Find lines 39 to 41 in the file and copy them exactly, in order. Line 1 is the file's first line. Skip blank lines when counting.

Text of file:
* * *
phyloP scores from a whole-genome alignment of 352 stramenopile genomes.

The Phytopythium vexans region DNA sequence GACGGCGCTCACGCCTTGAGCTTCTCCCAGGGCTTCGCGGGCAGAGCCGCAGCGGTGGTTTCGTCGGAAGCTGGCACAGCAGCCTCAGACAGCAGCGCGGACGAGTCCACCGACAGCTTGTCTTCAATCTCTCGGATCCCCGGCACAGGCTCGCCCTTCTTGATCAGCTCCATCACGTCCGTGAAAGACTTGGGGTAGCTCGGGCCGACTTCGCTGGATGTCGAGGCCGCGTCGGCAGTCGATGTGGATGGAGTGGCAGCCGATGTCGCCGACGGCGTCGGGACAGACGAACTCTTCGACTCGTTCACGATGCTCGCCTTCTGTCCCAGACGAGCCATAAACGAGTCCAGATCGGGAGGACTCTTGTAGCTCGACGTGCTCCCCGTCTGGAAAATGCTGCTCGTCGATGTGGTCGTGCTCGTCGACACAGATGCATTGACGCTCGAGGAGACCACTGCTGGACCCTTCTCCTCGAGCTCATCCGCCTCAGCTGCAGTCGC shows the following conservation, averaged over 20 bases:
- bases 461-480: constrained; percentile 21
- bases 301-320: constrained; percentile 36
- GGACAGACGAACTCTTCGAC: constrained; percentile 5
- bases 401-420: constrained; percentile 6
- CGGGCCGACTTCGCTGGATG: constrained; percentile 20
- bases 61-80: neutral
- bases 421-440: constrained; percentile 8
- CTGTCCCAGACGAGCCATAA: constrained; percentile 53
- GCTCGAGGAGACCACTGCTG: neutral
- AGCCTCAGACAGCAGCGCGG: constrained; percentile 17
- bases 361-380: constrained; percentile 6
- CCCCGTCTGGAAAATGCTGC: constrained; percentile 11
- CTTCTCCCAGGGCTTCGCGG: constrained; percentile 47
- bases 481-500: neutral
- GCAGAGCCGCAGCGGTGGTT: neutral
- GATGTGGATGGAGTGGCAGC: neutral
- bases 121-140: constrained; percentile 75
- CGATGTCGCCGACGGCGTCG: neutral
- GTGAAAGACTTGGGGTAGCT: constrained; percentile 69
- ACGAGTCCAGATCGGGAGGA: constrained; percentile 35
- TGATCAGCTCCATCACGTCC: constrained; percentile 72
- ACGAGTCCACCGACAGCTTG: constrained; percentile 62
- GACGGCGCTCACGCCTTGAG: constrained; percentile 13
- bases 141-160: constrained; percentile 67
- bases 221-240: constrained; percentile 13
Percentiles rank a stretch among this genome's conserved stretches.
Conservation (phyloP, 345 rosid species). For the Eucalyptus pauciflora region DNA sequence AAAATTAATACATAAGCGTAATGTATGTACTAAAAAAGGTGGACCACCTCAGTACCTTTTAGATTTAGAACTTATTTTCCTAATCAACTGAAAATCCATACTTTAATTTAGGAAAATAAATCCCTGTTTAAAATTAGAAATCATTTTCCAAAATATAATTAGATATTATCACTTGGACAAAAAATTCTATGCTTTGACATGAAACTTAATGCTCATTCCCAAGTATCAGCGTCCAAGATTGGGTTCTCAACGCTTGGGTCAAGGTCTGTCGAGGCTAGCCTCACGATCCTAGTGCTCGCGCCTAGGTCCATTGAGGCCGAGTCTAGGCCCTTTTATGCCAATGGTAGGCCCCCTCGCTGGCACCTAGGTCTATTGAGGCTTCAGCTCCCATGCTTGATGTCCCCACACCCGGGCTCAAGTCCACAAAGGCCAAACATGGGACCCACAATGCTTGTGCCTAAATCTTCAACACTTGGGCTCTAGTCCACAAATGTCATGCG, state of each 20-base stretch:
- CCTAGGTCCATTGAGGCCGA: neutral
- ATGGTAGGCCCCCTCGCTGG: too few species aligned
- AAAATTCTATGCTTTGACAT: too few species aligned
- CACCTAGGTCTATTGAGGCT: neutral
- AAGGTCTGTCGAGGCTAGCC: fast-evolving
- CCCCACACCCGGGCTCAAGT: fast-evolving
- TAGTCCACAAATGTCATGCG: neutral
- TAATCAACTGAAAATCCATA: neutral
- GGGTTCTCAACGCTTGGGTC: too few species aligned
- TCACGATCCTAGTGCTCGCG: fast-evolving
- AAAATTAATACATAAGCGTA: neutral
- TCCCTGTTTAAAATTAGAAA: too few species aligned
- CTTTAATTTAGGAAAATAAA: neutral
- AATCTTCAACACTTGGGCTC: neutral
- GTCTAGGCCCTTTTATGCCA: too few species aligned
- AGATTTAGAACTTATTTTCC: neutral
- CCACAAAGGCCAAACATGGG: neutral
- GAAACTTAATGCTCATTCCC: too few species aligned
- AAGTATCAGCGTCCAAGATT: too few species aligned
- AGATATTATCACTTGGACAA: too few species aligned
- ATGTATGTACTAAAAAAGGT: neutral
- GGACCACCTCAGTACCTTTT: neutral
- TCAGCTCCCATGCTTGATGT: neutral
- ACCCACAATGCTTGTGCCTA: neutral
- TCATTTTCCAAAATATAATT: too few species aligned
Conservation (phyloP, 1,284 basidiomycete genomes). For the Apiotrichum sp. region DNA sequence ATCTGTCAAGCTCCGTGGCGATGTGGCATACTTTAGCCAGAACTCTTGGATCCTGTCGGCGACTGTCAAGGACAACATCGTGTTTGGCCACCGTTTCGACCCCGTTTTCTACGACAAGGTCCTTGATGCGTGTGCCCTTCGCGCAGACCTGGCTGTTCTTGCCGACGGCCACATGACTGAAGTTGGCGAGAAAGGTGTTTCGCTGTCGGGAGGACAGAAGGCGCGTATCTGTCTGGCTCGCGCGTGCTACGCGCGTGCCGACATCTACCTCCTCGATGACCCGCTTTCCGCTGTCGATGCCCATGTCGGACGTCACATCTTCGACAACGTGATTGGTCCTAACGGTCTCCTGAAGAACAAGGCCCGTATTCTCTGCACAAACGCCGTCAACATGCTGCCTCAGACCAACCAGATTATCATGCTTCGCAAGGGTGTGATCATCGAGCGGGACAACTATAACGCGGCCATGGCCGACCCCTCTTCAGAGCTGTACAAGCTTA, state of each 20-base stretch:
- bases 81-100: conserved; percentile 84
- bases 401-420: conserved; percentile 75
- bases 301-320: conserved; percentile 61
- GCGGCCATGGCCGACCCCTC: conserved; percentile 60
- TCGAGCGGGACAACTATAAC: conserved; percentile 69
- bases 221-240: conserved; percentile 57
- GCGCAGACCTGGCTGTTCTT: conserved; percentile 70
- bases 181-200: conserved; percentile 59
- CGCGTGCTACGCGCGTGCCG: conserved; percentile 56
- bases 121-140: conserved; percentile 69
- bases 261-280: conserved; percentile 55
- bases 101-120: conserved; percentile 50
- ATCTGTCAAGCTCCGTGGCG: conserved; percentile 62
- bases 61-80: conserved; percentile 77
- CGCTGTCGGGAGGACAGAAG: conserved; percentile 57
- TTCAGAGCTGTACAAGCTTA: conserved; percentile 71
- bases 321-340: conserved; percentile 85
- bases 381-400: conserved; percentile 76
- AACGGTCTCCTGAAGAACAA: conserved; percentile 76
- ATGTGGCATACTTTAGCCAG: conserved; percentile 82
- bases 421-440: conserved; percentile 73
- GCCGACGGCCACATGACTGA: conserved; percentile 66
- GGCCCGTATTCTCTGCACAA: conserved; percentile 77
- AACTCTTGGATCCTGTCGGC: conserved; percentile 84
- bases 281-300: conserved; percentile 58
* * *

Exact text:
- TCACGATCCTAGTGCTCGCG: fast-evolving
- AAAATTAATACATAAGCGTA: neutral
- TCCCTGTTTAAAATTAGAAA: too few species aligned